Confessions of a rotting head of lettuce

wasted foodKenneth Scott Zuckerberg, Wells Fargo Senior Vice President and Strategist

Environmentalists, investors, and the public are finally recognizing that consumers and consumer-facing businesses play a greater role in food waste than farmers and packaged food companies. This blog frames the key issues and emerging technologies that can help increase food system efficiency in a “triple bottom line” manner ─ good for consumers, good for businesses, and good for the environment.

Food waste is an environmental problem

I recently attended two sustainability events which, not surprisingly, included dialogue about the contributors to climate change. The first was the annual Global Business Forum sponsored by international law firm Freshfields Bruckhaus Deringer along with Columbia University’s Richman Center for Sustainability. The second event was an internal offsite hosted by Wells Fargo’s Sustainability and Corporate Social Responsibility team, and included a town hall meeting entitled “Impact Today – Solutions for a Sustainable Tomorrow.”

While most events like this call out agriculture’s role in global warming, I was very encouraged to see that both events touched upon an active, and often overlooked, contributor ─ food waste. Food production, and therefore food waste, squanders water, energy, and labor costs. But it also creates something environmentally harmful when uneaten food scraps are shipped to the landfill, where 83% of domestic food waste lands1. Food rot produces methane, a greenhouse gas (GHG) that is considerably worse than carbon dioxide when viewed from an ecology standpoint.

Sources of Climate Change by Economic Sector

Source: Environmental Protection Agency and Climate of Hope, Copyright 2017 by Michael Bloomberg

How much food is wasted annually?

According to numerous sources ranging from the Environmental Protection Agency, USDA, the National Defense Council, and the United Nations, between 30% and 40% of all food produced annually in the United States is never eaten. Uneaten food not only costs more than $200 billion1 in financial terms, but it also consumes and does not replenish freshwater, an important and rapidly decreasing input for daily life.

Where in the value chain does waste occur?

More than 80% of food waste occurs at or near the downstream part of the value chain post processing, specifically at the distribution and consumption stages1. This contrasts with popular opinion that food waste occurs primarily at the farm gate or during manufacturing and packaging. The following table illustrates these points:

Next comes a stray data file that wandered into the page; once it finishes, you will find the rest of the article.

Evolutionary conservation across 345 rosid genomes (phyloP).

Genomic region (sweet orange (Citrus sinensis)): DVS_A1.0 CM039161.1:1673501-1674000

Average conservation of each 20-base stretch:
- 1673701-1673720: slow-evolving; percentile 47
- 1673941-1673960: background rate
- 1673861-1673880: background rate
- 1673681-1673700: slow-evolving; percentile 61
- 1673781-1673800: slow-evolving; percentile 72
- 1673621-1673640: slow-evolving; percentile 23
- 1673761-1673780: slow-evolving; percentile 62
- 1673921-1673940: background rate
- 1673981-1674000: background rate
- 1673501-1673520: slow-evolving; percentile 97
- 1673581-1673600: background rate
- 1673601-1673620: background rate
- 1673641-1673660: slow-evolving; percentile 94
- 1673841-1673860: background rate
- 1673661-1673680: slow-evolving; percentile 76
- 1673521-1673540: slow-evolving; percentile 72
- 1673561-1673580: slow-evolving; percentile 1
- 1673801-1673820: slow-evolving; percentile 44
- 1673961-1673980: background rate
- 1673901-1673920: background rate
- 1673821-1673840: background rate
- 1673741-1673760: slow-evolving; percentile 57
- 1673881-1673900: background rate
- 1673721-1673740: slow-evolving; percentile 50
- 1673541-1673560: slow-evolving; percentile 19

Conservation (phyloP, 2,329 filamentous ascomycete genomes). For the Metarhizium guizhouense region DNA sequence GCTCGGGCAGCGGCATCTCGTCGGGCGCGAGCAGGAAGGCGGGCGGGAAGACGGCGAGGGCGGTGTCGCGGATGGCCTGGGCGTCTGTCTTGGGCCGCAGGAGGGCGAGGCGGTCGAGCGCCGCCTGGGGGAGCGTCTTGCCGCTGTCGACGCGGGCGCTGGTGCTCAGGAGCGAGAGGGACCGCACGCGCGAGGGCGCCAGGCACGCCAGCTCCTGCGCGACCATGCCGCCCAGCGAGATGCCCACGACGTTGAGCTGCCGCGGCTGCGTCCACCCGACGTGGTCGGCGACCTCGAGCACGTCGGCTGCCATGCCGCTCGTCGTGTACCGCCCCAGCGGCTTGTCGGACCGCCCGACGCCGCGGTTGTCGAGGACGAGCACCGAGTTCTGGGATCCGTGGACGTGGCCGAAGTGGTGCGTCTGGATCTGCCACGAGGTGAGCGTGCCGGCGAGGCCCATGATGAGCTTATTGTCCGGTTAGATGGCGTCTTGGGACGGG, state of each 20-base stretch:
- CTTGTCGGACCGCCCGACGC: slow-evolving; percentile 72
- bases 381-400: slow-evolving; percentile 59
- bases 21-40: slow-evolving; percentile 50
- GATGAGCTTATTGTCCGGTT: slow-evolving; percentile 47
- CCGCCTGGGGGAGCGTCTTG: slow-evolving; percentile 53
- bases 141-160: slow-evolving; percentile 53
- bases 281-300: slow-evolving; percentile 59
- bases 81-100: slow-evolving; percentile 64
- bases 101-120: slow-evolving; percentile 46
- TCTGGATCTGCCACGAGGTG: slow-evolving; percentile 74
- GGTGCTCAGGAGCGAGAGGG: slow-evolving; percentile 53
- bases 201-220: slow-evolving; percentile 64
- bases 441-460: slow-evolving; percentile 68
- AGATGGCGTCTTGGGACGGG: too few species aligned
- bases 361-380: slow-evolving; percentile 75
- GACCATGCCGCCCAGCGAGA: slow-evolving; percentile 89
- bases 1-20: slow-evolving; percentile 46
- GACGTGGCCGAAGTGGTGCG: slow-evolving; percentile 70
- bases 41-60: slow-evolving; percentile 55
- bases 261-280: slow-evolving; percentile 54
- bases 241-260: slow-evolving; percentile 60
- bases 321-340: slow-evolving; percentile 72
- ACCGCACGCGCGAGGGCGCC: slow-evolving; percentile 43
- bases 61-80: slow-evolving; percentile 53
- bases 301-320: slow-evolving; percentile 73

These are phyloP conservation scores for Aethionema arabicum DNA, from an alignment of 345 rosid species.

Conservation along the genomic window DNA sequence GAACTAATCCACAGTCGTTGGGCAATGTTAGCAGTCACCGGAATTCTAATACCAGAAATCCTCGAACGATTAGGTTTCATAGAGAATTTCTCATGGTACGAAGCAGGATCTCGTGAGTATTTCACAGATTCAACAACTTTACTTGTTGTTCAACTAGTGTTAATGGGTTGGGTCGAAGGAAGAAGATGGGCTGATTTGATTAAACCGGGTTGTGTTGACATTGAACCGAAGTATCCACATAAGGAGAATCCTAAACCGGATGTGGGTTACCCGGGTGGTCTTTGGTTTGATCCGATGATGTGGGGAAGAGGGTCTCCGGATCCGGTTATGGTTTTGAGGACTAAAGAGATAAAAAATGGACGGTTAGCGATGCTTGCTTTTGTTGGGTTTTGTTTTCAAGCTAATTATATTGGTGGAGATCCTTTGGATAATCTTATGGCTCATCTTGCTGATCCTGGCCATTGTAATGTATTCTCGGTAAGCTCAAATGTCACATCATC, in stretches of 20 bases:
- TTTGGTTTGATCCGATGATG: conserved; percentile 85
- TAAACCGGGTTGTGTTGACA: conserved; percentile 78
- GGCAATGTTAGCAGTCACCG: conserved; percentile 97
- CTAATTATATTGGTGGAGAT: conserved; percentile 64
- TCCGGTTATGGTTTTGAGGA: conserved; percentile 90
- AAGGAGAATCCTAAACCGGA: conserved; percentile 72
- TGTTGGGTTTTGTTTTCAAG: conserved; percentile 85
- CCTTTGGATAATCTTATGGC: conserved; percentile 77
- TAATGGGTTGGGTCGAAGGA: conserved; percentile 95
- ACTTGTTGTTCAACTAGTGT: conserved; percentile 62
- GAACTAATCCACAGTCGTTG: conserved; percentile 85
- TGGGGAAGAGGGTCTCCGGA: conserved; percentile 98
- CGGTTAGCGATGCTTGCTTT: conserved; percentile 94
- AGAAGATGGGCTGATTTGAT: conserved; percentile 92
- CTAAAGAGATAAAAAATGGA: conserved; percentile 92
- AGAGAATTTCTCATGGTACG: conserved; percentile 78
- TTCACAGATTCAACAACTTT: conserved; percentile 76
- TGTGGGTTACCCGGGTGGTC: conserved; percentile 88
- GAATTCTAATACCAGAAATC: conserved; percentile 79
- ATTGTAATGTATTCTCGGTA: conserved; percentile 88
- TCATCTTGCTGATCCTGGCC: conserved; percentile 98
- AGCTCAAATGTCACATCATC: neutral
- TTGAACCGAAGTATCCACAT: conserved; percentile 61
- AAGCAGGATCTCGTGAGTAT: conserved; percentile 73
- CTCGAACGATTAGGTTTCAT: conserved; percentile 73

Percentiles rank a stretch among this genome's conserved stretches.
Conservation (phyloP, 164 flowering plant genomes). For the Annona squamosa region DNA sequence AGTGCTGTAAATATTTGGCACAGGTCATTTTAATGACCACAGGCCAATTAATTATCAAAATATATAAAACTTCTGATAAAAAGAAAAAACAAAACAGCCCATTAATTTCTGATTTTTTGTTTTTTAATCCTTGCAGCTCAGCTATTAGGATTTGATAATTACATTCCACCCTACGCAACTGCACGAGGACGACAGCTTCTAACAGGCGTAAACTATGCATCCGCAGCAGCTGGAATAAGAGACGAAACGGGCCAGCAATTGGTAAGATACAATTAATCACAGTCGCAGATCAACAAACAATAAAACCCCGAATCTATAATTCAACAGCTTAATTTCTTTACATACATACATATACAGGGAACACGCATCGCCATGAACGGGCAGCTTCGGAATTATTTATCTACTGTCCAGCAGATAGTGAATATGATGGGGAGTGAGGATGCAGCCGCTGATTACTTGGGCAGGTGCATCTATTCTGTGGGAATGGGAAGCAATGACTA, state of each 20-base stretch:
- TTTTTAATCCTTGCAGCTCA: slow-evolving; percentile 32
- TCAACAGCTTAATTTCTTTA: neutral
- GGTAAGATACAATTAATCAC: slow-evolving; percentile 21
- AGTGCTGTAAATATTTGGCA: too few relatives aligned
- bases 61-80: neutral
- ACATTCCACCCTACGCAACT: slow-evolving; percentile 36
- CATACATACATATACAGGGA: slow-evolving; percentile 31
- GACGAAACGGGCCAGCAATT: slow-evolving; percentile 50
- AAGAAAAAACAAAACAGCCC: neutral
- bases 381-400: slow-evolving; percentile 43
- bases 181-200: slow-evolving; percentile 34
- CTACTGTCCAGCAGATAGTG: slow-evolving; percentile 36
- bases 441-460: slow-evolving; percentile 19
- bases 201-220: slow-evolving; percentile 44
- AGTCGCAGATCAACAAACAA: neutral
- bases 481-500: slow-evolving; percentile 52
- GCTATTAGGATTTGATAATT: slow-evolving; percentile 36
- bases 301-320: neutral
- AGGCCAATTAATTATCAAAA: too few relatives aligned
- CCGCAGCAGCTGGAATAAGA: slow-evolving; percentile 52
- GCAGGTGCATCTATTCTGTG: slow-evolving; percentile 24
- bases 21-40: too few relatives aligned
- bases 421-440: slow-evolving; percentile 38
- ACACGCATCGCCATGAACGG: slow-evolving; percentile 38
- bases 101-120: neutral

Sources of Climate Change by Economic Sector

Source: ReFED

What strategies exist to deal with uneaten food?

Food waste mitigation strategies generally entail prevention, reduction, recycling, and recovery. Prevention refers to reducing waste before it happens, such as during production and first stage food processing. Reduction focuses on efforts at work, school, and in the home, and involves more precise food purchases, attention to expiration dates, freezing leftovers, and portion efficiency. Recycling and recovery involve repurposing wasted food into animal feed, pet food, biofuels, energy generation (i.e., anaerobic digestion), and fertilizer.

What companies are active in the food waste prevention and recovery space?

Tremendous opportunities exist to reduce food waste through operational, supply chain efficiency, and packaging technologies. ReFED, a multi-stakeholder nonprofit, has actually identified 27 specific food waste prevention solutions on its website that can theoretically reduce waste by approximately 13 million tons equating to 21% of total food waste. Following are some of the emerging AgriFood Tech food waste mitigation companies I have come across while researching this topic:

  • Anuvia Plant Nutrients produces specialty fertilizer products from renewable biological materials derived from food waste as well as hog manure treatment systems.
  • Appel Sciences applies tasteless, edible coatings made from plant materials to avocados, citrus, and other fruit to extend product freshness.
  • Full Harvest is a business-to-business food marketplace for imperfect and/or surplus fresh produce that that connects farmers with food and beverage company buyers.
  • KDC Ag has commercialized a process that takes food waste from grocery stores and creates nutrient-dense fertilizer.
  • Spoiler Alert offers software as a service to more effectively manage unsold food inventory.
  • WisERG recycles food scraps from grocery stores and produces liquid fertilizer through a proprietary bio-digester.
  • Zest Labs prides itself on integrating advanced computing technologies (AI, analytics, and Blockchain) with smart wireless IoT sensors (located on pallets) to monitor freshness from production to delivery, and focuses on produce as well as animal and seafood protein.

Parting thoughts

Food waste is a major, but controllable, environmental problem that is exacerbated by inexpensive food prices and affluence, especially in developed economies like that of the United States. The paradox is that the wealthier our U.S. society gets, the more food it tends to waste, especially when food is relatively low cost relative to wage levels. The good news is that consumers and food retailers are in the front seat to drive positive change. And luckily, there are numerous startup technology companies focused on food waste prevention and recovery. But, the consumer can also contribute to the effort by purchasing and consuming food more efficiently.

1. ReFED